An anonymous trader who recently placed $100 million USD worth of concurrent Bitcoin buy orders on Coinbase, Kraken and Bitstamp probably triggered a ‘frenzy’ of automated buys, a source to Reuters claims.
These factors contributed to Bitcoin’s recent price jump of up to 20% on Asian markets, analysts claim.
“There has been a single order that has been algorithmically-managed across these three venues, of around 20,000 BTC,” Oliver von Landsberg-Sadie, chief executive of Swiss cryptocurrency BCB Group, told Reuters.
“If you look at the volumes on each of those three exchanges – there were in-concert, synchronized, units of volume of around 7,000 BTC in an hour.”
Landsberg-Sadie believes this coordinated buy and subsequent flurry of responsive automated buying is what is responsible for the Bitcoin price rallying briefly to just over $5000 USD earlier this week.
At the time of writing, Bitcoins are trading at $4991 USD.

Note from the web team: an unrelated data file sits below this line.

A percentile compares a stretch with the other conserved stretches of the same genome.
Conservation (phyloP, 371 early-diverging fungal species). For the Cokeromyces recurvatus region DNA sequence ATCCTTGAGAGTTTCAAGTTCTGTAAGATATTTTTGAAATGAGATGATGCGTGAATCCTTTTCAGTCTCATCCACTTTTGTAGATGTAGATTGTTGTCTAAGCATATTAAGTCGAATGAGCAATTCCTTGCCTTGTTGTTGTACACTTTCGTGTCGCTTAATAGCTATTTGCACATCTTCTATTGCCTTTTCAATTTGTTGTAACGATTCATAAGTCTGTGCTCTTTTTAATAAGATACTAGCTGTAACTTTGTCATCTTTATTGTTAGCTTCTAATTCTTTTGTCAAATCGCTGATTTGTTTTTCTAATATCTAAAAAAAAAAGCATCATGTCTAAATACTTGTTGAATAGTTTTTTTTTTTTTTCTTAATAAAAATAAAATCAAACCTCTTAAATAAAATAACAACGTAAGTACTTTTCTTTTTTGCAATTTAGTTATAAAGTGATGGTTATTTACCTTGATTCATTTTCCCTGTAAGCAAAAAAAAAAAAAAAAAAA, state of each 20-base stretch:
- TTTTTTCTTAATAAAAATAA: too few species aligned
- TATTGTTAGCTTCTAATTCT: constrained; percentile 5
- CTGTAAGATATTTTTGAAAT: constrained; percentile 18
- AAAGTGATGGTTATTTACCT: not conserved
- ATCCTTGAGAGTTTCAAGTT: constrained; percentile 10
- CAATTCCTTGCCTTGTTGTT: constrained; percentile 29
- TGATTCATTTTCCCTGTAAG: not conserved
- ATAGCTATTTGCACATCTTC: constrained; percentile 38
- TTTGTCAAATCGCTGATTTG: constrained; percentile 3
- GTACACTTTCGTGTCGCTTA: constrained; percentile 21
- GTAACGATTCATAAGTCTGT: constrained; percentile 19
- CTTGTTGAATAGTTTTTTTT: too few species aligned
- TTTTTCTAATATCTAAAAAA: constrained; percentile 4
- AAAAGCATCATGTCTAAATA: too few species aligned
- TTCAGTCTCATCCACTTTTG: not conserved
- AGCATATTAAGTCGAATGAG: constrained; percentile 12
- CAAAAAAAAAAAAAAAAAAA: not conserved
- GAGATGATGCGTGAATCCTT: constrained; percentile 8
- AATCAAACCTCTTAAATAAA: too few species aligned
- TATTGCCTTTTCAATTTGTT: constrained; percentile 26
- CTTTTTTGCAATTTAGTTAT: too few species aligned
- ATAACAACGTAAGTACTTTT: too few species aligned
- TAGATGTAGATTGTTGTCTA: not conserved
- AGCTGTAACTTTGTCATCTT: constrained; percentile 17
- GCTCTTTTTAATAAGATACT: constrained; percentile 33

According to data at Coinmarketcap.com, the latest Bitcoin price rally started in the early hours of Tuesday morning at about 00:34 AM ET, when Bitcoins were trading for around $4190 USD.
Within an hour, at 1:34 AM ET, Bitcoins were already trading for close to $4900 USD.
It is not known why the purchaser made the orders, nor is it known whether this “whale” has yet sold the coins. If already sold, the sale could have brought in a a fast profit of almost 20% ($20 million USD) within hours.
For most of this year, Bitcoins have traded for between $3300 USD and $4200 USD, down from an all-time-high price of $20 000 USD in December 2017.
It is believed that the 2017 price bubble was created in part by retail investors made exuberant by rumours that mainstream finance was about to start investing in crypto en masse.
Although the Cboe and CME launched Bitcoin futures that month, the Cboe recently decided not to create any new contracts, and some large banks have closed, or reduced staff at, their crypto trading desks because of concerns about compliance and market manipulation.
Charlie Hayter, founder of the website CryptoCompare, confirmed Landsberg-Sadie’s contention that bots helped fuel the latest rally when he told Reuters that big orders on crypto exchanges tend to trigger algorithmic echoes.
According to Hayter, as the Bitcoin price started to climb, 6 million trades occurred in a single hour, three to four times more than the usual amount, with most orders occurring on Asia-based platforms.